Pluto's smallest moons named Kerberos and Styx
Sen—Pluto's two smallest known moons have been officially named Kerberos and Styx, the International Astronomical Union (IAU) has announced.
The two moons were discovered in 2011 and 2012 as a result of observations using the Hubble Space Telescope. The names are derived from the Greek mythological underworld where Kerberos was a three headed dog and the river Styx separated the land of the living from the dead.
Five moons have so far been found orbiting Pluto. The largest moon Charon has a diameter of about 1,200 km - about half the size of Pluto. Charon, which was discovered in 1978, orbits Pluto at a distance of less than 20,000 km.
Nix and Hydra, which have diameters between 32 and 113 km, were discovered in 2005 by the Hubble Space Telescope.
Kerberos, previously designated P4, was discovered in 2011. The tiny moon, with a diameter estimated between 13 and 34 kilometres, is located between the orbits of Nix and Hydra.
The fifth moon, called P5 since its discovery in 2012, has been named Styx. The tiny moon is thought to be an irregular shape and has an estimated diameter of 10 to 25 kilometres.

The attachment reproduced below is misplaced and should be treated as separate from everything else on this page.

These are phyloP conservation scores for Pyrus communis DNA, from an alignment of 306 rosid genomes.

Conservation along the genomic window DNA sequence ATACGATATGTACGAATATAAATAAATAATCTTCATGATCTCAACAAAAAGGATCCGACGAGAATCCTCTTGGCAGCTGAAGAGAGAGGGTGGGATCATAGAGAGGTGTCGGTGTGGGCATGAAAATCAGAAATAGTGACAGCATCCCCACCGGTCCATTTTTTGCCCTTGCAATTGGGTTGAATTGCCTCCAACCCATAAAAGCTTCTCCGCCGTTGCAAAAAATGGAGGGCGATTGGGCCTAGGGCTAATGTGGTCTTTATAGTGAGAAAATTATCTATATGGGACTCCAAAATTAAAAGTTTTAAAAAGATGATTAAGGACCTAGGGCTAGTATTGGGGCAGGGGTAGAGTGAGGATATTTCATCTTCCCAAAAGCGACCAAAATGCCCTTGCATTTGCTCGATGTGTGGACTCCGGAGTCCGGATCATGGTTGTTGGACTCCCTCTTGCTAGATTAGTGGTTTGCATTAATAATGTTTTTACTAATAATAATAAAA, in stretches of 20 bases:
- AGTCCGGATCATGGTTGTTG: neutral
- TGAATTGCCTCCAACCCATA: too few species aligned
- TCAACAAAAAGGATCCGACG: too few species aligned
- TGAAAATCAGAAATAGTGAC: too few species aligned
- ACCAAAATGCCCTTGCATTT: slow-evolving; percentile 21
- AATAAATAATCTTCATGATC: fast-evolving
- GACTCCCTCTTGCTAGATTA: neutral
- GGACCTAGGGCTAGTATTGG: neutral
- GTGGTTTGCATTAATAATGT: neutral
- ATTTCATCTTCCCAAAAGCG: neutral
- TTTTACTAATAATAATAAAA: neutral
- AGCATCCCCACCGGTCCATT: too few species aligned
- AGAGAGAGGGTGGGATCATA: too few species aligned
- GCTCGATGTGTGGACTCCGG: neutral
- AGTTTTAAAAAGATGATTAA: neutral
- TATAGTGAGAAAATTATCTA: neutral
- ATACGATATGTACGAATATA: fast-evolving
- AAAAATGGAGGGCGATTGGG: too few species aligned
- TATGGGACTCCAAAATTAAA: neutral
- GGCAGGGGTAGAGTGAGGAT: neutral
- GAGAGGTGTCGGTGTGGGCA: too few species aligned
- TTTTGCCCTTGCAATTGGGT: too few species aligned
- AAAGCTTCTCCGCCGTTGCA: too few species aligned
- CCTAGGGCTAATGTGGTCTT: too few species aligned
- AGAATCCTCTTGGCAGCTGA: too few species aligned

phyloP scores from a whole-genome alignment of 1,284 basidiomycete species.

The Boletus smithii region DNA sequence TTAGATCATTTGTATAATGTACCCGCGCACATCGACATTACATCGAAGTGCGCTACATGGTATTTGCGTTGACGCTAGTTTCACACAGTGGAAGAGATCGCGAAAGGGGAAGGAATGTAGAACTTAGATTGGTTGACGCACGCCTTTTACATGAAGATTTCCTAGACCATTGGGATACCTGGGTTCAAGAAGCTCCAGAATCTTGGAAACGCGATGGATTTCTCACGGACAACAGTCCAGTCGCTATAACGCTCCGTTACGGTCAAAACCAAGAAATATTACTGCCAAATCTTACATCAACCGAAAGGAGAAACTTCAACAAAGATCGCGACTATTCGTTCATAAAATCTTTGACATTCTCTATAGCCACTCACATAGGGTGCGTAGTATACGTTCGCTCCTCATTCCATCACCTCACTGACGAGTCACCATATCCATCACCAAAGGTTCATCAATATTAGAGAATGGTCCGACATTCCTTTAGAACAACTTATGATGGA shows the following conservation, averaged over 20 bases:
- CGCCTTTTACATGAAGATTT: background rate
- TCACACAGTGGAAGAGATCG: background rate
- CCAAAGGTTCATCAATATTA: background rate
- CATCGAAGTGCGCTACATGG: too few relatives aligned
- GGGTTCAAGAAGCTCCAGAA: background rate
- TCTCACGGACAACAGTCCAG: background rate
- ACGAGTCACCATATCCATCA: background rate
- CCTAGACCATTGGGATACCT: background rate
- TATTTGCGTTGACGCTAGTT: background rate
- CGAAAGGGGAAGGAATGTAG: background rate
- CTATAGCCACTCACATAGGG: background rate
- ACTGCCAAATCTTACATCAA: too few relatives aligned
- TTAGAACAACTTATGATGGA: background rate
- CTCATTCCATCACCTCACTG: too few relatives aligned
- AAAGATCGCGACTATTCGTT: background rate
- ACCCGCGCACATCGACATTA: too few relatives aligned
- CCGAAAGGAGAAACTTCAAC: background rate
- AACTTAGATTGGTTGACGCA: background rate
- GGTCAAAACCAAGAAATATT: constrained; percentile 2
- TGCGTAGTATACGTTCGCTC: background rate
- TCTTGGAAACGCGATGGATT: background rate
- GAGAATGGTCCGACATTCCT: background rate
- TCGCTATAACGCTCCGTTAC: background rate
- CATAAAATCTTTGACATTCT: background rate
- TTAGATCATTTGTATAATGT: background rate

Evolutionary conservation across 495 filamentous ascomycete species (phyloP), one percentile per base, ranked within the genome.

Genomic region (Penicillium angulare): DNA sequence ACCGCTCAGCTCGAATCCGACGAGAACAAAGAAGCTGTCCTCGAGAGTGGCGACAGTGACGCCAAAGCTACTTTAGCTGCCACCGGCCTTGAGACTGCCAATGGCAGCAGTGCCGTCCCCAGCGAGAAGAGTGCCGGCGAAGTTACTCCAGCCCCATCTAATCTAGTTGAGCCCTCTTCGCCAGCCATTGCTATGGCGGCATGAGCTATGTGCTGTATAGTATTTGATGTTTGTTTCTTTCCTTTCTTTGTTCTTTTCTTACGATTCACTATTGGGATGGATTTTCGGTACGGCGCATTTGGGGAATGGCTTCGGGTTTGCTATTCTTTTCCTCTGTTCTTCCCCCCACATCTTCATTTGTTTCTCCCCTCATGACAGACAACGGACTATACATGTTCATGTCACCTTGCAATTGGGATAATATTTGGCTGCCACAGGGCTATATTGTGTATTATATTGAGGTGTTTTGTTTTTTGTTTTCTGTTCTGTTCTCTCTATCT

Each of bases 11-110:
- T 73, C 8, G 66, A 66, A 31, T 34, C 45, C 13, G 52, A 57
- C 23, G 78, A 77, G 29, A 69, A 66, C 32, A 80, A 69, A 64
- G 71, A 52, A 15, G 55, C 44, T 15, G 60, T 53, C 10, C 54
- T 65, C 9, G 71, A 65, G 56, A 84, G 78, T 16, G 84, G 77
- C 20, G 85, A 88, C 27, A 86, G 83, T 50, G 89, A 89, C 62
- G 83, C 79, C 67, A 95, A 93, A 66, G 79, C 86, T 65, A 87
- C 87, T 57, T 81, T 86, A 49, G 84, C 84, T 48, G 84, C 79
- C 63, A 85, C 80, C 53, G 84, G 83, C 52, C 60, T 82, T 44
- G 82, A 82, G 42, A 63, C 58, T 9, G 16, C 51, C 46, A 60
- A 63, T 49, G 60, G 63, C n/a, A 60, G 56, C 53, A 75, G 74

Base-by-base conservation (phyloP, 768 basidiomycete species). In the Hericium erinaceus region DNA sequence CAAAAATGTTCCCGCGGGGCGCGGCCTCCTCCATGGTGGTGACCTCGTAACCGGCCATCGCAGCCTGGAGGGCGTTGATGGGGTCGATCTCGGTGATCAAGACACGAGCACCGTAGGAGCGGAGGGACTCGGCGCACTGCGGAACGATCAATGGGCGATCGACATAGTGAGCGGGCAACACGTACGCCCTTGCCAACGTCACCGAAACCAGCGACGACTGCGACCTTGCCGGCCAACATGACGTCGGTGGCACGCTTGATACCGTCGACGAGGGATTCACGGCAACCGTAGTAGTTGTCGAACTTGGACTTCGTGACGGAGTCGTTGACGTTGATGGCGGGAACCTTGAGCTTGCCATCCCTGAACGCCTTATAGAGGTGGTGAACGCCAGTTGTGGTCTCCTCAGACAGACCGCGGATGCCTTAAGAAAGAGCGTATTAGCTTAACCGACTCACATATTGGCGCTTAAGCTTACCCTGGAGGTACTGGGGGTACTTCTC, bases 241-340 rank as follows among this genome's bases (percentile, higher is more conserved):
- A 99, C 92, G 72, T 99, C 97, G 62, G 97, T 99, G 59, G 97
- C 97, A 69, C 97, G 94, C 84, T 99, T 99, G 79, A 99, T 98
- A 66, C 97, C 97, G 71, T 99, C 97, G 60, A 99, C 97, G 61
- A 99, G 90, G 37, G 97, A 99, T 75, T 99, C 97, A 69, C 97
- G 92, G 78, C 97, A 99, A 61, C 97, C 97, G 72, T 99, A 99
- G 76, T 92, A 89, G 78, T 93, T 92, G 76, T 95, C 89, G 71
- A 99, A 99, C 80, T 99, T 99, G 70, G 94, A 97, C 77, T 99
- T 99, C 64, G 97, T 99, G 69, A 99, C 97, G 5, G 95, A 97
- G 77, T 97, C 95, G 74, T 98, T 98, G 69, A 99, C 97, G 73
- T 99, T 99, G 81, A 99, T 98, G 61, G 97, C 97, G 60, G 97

The research team who discovered Kerberos and Styx was led by Mark Showalter of the SETI Institute, who invited the public to suggest names for the two moons earlier this year.
Over 450,000 votes were received on the Pluto rocks poll. Vulcan, Mr Spock's homeworld in Star Trek, received the most votes. Cerberus and Styx were the second and third most popular. Showalter said he had been overwhelmed by the public response to the naming campaign.
The names Vulcan and Cerberus were submitted to the IAU, which acts as the international arbiter for naming celestial bodies. However, the IAU vetoed the use of Vulcan because it said the name had already been used for a hypothetical planet between Mercury and the Sun. Although the planet had been found not to exist, the IAU said that asteroids within the orbit of Mercury were still referred to as Vulcanoids. The IAU therefore chose the second and third most popular choices, and changed the spelling of Cerberus to the Greek form Kerberos.
The Hubble Space Telescope's image of Pluto and its five moons taken in July 2012. Credit: NASA
Pluto was discovered in 1930 by Clyde Tombaugh and was considered the ninth planet until 2006 when the IAU reclassified it as a dwarf planet. Pluto has been found to be one of many icy bodies that form the Kuiper Belt. The dwarf planet is one of the largest of the Kuiper Belt Objects with a diameter of about 2,300 km.
NASA's New Horizons spacecraft will be the first to fly through the Pluto system in 2015. The New Horizons probe is armed with several instruments and should be able to capture images and valuable data about the dwarf planet and its moons. The spacecraft will also search for additional moons which might be too small for Hubble to detect.
Alan Stern, the Principal Investigator for New Horizons, said "The discoveries of Kerberos and Styx add to the mysteries surrounding the formation of the Pluto system."
Pluto’s distance from the Earth varies because it is in an elliptical orbit, but in July 2015 Pluto will be 4.92 billion kilometres away.